Consistently a fringe character that routinely weaves his way into the bigger Marvel picture Moon Knight is tricky, both for creators and fans. His big hook is that he’s “insane”, and much like by longtime fictional boytoy Deadpool that translates into a multitude of interprations as society’s definition of insanity grows with time and study. Warren Ellis doesn’t focus on the split personalities or the apparent death wish too much, instead he narrows in on the detail that this guy, a one-time mercenary and current millionaire, was resurrected by an Egyptian god, a kooky quirk by its lonesome. The focus to the occult and supernatural has refreshed the character in a manner that separates him from the rest of the Marvel lineup. As Ellis puts it:
“The job has been, simply, reactivating Moon Knight as a productive property for the Marvel IP library.”
That’s a little cut-and-dry, but it’s so very Warren Ellis-like and thus appropriate.
Moon Knight #4 is, plainly, a gorgeous issue that emphasizes everything great about the run. This issue’s story starts when Spector is summoned by a dead friend’s former colleague to investigate a strange occurrence of shared nightmares between his patients. Moon Knight digs into the phenomenon by inducing sleep and finds himself in a bizarre, unrelenting dream world that houses a creepy secret.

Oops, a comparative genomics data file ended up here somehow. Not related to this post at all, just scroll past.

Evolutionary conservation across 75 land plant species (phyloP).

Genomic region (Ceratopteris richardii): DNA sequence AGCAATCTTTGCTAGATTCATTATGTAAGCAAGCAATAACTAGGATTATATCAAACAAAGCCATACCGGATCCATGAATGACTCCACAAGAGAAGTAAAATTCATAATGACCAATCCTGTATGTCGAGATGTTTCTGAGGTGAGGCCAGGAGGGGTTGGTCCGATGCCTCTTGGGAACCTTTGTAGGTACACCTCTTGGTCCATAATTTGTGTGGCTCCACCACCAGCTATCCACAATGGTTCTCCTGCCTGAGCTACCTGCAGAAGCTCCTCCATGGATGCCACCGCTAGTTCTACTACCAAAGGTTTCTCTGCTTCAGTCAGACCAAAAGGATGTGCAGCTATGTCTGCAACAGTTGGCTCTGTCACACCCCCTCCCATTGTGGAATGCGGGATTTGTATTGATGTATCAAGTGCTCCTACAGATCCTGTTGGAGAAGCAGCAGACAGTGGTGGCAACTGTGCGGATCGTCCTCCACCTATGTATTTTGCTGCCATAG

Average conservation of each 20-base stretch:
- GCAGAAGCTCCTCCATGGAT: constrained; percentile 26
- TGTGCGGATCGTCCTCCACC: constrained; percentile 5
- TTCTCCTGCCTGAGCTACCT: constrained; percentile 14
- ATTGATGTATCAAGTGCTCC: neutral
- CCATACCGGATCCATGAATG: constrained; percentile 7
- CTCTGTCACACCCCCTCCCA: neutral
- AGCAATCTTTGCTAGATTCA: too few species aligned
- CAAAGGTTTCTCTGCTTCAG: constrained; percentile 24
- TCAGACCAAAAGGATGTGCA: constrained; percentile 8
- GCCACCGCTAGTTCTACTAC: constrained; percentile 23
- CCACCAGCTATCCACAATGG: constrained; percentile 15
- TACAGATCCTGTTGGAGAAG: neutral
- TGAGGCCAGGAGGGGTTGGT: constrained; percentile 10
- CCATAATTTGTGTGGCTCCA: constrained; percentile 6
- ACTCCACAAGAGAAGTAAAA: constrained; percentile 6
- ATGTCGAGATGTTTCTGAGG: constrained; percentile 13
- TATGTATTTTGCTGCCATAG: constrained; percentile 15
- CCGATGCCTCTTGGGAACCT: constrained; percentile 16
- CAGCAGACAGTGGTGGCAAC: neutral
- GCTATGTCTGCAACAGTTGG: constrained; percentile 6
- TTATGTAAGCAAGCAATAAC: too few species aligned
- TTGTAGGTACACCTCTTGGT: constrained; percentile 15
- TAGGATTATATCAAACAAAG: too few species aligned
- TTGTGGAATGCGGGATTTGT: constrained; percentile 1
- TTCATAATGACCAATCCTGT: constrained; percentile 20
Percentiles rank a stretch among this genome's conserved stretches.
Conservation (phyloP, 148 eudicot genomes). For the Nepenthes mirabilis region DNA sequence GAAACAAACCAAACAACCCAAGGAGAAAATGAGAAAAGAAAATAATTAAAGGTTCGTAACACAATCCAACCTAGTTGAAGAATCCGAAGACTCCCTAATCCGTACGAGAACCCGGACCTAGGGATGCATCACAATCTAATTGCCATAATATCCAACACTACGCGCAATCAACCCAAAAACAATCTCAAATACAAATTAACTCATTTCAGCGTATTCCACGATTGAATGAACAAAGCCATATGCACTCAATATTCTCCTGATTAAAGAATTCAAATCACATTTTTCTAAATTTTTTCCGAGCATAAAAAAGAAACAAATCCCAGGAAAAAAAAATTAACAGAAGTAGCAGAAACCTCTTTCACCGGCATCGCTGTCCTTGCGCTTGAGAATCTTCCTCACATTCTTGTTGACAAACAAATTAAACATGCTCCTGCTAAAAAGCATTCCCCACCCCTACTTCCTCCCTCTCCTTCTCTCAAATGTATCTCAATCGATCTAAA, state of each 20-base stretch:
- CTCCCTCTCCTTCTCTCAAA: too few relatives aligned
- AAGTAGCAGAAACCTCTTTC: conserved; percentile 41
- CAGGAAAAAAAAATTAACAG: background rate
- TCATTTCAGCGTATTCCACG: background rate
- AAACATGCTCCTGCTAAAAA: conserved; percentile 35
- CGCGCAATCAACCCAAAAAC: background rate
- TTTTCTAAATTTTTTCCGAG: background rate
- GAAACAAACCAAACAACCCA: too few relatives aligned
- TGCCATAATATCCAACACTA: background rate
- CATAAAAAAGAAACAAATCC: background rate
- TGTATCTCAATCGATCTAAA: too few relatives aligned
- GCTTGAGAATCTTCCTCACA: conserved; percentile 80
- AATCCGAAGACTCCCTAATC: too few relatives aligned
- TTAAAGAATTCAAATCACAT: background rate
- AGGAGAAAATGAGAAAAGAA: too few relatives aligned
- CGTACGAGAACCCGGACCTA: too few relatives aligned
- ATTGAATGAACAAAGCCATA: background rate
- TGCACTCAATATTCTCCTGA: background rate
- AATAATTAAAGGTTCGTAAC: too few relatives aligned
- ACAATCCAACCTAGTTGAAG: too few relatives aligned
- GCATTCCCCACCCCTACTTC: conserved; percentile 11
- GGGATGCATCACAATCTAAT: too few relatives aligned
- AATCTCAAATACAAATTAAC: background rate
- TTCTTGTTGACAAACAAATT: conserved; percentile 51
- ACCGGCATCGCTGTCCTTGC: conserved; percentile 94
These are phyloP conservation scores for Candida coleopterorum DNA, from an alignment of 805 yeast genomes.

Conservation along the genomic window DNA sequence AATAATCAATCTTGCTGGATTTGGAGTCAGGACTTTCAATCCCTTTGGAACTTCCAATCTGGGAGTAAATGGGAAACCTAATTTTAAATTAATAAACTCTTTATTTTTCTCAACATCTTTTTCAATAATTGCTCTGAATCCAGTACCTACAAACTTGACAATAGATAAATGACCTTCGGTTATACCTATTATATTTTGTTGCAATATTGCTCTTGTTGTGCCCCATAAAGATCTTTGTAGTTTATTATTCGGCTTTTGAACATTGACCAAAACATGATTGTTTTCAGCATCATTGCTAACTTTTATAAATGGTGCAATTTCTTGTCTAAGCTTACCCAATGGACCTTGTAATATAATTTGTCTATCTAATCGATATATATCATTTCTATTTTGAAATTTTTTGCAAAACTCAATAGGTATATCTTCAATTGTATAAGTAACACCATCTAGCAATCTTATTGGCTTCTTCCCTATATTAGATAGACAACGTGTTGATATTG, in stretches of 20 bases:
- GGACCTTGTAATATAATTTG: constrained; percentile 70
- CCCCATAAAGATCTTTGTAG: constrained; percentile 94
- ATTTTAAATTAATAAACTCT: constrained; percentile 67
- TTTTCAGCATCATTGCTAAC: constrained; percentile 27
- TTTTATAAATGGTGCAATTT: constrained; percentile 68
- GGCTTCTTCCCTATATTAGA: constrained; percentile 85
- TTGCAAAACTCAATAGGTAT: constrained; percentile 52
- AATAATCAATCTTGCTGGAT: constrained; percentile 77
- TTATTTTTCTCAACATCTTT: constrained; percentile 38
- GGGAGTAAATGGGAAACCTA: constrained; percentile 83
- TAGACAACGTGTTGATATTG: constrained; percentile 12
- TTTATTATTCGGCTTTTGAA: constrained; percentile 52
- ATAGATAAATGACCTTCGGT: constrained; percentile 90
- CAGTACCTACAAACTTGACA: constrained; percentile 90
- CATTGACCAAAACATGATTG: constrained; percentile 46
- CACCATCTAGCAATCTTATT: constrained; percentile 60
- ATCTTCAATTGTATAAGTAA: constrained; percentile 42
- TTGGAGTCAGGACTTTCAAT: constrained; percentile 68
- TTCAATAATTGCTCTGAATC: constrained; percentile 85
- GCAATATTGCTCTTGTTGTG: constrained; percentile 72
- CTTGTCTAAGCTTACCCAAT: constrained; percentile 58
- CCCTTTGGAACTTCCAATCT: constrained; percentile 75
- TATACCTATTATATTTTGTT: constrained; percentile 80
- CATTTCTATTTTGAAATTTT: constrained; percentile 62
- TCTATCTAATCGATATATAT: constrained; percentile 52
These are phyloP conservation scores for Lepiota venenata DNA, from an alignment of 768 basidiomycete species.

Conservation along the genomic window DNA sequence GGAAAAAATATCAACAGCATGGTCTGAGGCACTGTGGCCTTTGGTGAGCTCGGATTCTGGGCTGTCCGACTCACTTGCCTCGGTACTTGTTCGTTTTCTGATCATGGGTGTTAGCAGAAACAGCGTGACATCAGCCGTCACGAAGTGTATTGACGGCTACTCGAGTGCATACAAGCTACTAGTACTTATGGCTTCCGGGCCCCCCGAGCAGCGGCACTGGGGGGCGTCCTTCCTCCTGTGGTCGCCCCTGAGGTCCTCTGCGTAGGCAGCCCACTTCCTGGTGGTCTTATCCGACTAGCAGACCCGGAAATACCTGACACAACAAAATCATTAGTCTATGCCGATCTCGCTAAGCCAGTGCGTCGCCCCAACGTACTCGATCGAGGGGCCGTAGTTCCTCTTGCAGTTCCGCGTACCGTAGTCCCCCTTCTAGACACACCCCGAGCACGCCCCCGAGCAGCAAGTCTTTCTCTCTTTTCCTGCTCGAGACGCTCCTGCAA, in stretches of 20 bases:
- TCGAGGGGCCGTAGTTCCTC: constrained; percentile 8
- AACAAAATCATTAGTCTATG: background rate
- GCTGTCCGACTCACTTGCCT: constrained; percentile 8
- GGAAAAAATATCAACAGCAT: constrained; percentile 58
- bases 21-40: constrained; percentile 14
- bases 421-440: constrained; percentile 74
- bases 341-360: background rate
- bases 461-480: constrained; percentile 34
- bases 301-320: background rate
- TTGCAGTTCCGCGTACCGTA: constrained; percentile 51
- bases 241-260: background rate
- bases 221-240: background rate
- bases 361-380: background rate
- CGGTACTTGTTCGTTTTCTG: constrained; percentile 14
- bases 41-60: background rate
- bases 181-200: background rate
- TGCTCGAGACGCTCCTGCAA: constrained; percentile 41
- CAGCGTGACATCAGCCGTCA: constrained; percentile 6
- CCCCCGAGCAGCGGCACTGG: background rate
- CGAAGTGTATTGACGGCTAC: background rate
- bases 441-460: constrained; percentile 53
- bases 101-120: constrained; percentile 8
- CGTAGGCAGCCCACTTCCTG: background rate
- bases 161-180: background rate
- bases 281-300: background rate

Ellis’ script lays down a battlefield for Shalvey and Bellaire to demonstrate their firepower. This comic is beautifully queasy. I’ve long stated that Shalvey is an uber-talented artist on the rise and he makes me look smart here. He’s always shown an aptitude for the dark, strange and the weird but in this title, and specifically this issue, he brandishes his skill in telling a story. The second half of the issue is lax on text but still, it’s the stronger half. The amount of detail and thought put into page comes across cleanly as Moon Knight moves flawlessly across and panels. Shalvey’s method is at times demure and unfettered and he balances that with a commendable amount of realization, that is, getting in there and adding tedious detail that give the title a haunting flavor that sticks with you.